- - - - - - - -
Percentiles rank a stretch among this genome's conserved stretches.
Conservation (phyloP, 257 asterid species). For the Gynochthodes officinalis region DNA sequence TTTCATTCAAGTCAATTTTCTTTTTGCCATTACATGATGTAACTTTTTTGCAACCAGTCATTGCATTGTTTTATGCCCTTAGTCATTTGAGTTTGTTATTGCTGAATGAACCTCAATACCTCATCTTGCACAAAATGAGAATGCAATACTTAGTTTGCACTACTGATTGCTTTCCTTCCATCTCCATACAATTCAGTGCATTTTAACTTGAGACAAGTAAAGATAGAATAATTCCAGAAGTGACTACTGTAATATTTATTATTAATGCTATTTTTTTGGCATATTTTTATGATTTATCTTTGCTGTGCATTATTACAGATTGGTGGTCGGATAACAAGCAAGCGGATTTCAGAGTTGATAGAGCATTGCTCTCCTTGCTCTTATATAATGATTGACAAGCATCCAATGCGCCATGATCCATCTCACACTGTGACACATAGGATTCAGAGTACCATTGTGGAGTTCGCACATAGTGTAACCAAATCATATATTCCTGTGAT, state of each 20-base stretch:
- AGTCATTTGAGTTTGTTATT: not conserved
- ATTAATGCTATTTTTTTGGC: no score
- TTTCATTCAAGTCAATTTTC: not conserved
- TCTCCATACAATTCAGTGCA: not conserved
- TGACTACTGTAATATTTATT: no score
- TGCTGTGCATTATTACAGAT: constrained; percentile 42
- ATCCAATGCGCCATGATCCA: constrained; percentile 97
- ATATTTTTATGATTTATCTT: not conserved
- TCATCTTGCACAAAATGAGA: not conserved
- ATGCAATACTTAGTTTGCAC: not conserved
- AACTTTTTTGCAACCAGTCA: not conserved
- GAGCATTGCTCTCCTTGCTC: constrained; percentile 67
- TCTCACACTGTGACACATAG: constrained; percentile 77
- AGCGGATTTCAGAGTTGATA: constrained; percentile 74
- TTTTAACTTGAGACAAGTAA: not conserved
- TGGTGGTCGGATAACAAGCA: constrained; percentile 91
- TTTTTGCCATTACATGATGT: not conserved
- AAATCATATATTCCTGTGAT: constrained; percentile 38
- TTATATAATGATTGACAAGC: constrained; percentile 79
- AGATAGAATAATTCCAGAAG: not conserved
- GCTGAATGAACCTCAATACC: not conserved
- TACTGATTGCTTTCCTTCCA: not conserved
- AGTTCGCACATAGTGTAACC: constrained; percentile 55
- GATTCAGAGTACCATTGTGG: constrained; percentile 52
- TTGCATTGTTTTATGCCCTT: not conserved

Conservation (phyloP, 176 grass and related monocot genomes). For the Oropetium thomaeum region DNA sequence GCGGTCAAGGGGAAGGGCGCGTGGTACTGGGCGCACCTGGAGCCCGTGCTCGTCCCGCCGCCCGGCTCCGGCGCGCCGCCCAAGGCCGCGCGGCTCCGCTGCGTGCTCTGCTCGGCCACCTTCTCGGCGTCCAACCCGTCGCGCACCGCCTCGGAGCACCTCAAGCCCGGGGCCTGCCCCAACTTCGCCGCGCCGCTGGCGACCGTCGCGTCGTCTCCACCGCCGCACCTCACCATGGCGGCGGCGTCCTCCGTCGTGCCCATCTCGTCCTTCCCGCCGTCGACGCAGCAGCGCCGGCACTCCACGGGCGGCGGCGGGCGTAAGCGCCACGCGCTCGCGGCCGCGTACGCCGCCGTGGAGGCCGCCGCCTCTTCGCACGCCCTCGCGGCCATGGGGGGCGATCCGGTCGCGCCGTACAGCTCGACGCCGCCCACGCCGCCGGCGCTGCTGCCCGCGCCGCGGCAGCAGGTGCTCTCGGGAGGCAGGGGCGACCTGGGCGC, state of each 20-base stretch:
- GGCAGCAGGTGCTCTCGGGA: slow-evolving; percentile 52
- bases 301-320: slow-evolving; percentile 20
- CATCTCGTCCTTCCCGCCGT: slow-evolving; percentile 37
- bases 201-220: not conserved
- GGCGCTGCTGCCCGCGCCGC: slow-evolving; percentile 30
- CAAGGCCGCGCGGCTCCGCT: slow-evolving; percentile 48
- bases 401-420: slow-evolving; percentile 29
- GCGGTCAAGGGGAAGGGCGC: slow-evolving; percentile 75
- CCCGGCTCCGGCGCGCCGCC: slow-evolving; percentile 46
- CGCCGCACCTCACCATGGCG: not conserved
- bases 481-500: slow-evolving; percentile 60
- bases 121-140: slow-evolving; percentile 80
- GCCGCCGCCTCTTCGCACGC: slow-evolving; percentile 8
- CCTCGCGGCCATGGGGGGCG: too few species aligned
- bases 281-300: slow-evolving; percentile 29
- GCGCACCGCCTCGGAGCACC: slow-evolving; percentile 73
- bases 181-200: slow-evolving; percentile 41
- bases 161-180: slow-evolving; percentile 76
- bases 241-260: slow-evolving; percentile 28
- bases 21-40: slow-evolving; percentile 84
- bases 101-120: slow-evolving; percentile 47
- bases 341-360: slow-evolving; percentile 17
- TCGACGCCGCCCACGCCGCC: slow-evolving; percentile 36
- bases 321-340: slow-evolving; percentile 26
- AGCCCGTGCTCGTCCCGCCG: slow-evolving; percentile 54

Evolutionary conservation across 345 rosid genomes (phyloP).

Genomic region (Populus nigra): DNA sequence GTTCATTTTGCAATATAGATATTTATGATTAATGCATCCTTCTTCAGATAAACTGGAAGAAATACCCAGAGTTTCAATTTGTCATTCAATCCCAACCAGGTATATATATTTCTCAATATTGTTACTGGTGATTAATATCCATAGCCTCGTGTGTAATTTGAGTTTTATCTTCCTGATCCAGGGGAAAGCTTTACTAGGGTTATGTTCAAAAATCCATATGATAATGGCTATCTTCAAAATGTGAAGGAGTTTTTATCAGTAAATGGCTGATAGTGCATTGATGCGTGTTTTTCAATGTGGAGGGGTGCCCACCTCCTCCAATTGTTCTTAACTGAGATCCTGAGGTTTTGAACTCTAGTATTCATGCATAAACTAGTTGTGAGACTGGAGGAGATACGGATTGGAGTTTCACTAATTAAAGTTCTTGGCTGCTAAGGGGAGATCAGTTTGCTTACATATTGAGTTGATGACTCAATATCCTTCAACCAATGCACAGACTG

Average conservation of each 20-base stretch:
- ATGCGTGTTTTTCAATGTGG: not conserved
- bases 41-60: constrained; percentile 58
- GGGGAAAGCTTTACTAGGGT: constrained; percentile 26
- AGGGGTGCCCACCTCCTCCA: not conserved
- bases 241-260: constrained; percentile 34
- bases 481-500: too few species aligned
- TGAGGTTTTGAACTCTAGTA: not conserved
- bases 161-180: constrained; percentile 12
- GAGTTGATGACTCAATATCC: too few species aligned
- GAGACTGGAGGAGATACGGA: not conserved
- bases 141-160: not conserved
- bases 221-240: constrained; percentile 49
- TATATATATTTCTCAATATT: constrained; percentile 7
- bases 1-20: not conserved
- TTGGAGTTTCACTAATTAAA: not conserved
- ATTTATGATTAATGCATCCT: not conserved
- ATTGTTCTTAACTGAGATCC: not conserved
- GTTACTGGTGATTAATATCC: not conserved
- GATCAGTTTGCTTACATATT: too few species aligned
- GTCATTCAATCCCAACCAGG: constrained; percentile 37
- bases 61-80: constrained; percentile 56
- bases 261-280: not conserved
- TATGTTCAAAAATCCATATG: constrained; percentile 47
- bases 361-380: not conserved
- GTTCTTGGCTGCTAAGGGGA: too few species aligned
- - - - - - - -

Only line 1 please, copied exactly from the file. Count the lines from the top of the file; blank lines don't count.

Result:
Percentiles rank a stretch among this genome's conserved stretches.